Specialist overseers have a crucial role to play for pension funds using fiduciary managers. But the trustees themselves must watch the watcher, writes Brendan Maton
Fiduciary mandates worth more than €11bn are due to be awarded this autumn in the Netherlands alone. Two industry-wide pension funds, for hairdressers and butchers, will decide their preferred provider, while the fund for transport workers, Vervoer, awarded a €10bn mandate to Robeco in mid-September.
No one is under any illusion that fiduciary is some kind of final decision for a board of trustees. Pensioenfonds Vervoer headed by Walter Brand and Patrick Groenendijk, is actually one of the first pension funds to review a new-wave fiduciary, Goldman Sachs Asset Management, which it appointed in May 2006 for what was then a €5.4bn brief.
So the question in a fast-growing market is: who watches the watcher? If the boards of pension funds are to put so much responsibility into the hands of a single organisation, they need to do a lot of due diligence ahead of such a momentous move and a lot of monitoring afterwards. But several advisers question the level of preparation made by some schemes.
"If a pension fund appointed an equity manager without taking advice, everyone would be up in arms," says Patrick McCoy, head of KPMG Investment Advisory. "They would say it is inappropriate and imprudent. Yet pension funds are passing into the fiduciary services of their consultants without any independent advice."
McCoy has a point. The number of clients now taking some kind of implemented or fiduciary service from the likes of Aon Hewitt and Mercer far exceeds the number of RFPs issued for such mandates. The head of new business at one asset manager fiduciary told IPE he saw only about a dozen such ‘open' RFPs in 2010.
The standard reply from the consultancies is that any such change is merely an extension of their existing service.
McCoy is not convinced. As a pension fund adviser with no fiduciary offering but an established service monitoring fiduciaries, his complaint is not that KPMG doesn't get a big enough slice of the pie, but that much of the pie is out of reach of open tender.
"My real frustration is that the fundamental problem is often dissatisfaction with the current adviser," he says. "It doesn't matter whether the board go down the fiduciary route, or even whether they stick with the same adviser. But to have some kind of independent evaluation of the services they are being offered is really helpful."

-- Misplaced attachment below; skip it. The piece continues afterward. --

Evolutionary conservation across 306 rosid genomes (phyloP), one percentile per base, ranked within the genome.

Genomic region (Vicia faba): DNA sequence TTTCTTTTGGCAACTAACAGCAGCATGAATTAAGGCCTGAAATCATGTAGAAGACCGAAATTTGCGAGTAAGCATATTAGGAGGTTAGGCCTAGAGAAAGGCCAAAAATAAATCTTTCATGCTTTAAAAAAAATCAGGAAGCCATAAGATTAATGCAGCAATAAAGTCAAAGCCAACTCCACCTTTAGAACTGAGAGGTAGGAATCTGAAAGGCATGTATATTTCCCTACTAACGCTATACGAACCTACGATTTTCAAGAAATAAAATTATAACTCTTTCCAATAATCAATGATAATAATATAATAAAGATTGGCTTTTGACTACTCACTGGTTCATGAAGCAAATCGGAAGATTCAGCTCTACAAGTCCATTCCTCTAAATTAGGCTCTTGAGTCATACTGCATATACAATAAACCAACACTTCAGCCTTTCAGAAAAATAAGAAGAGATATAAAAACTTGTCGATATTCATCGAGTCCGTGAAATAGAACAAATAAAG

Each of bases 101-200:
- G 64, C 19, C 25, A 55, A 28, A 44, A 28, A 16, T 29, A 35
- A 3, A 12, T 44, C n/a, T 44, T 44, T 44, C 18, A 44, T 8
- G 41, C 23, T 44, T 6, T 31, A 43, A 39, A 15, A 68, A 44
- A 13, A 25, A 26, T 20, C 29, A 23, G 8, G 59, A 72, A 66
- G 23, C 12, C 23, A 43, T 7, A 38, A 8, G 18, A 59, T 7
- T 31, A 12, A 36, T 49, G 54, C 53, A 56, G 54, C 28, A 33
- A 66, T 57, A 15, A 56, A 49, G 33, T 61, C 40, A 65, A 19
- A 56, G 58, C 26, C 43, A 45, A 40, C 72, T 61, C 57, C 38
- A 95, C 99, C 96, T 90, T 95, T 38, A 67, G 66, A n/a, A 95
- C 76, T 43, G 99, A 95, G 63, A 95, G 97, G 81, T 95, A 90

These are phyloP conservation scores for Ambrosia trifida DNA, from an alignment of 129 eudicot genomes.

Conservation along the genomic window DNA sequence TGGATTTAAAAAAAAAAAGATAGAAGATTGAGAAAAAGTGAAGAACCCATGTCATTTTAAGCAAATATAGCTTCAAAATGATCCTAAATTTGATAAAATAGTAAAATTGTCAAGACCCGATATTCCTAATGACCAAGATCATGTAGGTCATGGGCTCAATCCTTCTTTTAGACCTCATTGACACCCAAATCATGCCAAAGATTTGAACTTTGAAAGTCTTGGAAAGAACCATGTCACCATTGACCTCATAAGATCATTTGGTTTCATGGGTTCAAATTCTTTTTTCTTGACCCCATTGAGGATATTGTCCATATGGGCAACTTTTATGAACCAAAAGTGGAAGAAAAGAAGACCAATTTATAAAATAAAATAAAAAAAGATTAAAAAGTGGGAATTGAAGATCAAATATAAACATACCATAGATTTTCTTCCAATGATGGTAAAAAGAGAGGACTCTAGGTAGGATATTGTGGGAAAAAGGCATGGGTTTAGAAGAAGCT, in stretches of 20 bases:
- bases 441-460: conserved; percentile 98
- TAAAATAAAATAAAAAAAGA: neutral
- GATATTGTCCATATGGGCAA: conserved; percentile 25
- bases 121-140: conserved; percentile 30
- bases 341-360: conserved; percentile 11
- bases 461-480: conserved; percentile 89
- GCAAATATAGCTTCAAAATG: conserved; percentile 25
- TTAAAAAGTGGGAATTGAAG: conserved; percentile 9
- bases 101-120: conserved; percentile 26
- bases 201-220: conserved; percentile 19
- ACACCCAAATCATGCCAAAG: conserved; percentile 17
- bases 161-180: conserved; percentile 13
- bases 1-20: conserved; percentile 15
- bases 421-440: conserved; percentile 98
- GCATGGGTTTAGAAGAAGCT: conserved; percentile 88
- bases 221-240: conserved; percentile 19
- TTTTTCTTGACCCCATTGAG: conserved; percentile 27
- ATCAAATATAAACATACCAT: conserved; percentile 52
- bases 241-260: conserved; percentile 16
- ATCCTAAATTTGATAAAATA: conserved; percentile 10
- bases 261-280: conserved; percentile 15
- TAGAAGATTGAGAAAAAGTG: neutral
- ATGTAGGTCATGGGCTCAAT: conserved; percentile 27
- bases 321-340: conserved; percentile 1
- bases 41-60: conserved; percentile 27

In the UK KPMG is widely seen as the market leader in fiduciary manager evaluation and monitoring, although Hymans Robertson scooped a prize mandate earlier this year when the Merchant Navy Officers' Pension Fund chose the Scottish firm over incumbent KPMG (even overseers can lose business).
In the Netherlands, the major consultancies have far fewer potential conflicts of interest because they are far less likely to be appointed fiduciary manager. But the Netherlands also has Ortec Finance, the ALM and risk management specialist, which does not have a UK peer.
One of Ortec's unusual features is that it does not perform manager selection. This means that for its 10 clients with fiduciary managers, Ortec concentrates on locating where risk lies relative to the original asset-liability modelling and strategic asset allocation (another dozen clients just buy the software and do the analysis themselves). This is significant, as Dutch boards typically maintain control over these matters but leave all else including tactical asset allocation to the fiduciary manager.
Does Ortec struggle to win new business? Loranne van Lieshout, head of investment consulting, replies that some fiduciary managers resist its appointment because they claim to provide all these risk-monitoring services themselves. However, one of Ortec's regular discoveries is that much time is devoted to secondary matters such as manager selection, rather than the primary issues affecting funds' solvency. This in itself perhaps explains the occasional resistance to Ortec's appointment.
However, trustees and sponsors increasingly understand that you have to set a strategy first before you can start looking for a solution provider that best fits objectives and constraints. This is as true of fiduciary as any other approach.
The discoveries emerge because Ortec seeks to attribute risk management to each party: the board and the manager. Attribution refers back to their agreed responsibilities, although van Lieshout explains that there is more than one reference point: the original strategic asset allocation and funding ratio risk allocation, which is dependent on market-sensitive valuations.
Van Lieshout is sceptical about the term fiduciary manager. "Several fiduciaries were born out of internal pension fund management teams. As such there was not always a clear definition of the fiduciary manager's duty. We find that some young portfolio managers in the fiduciary push illiquid, risky products because they are the most interesting to research. These managers have a profit to make and I think that sits at odds with being a fiduciary sometimes."
Of course, many overseers make the point that while fiduciary is a growing trend, it is often not the correct remedy for a pension fund's problems.
This is demonstrated by the following example supplied by Muse Advisory, which specialises in pension scheme governance. One well-established UK fund with about £200m came to Muse convinced it needed to move to fiduciary management. When Muse ran a workshop for the trustees, it emerged that, in fact, the problem was their relationship with the current investment adviser. The trustees did not feel the consultant was generating enough ideas and presenting them with answers to their problems.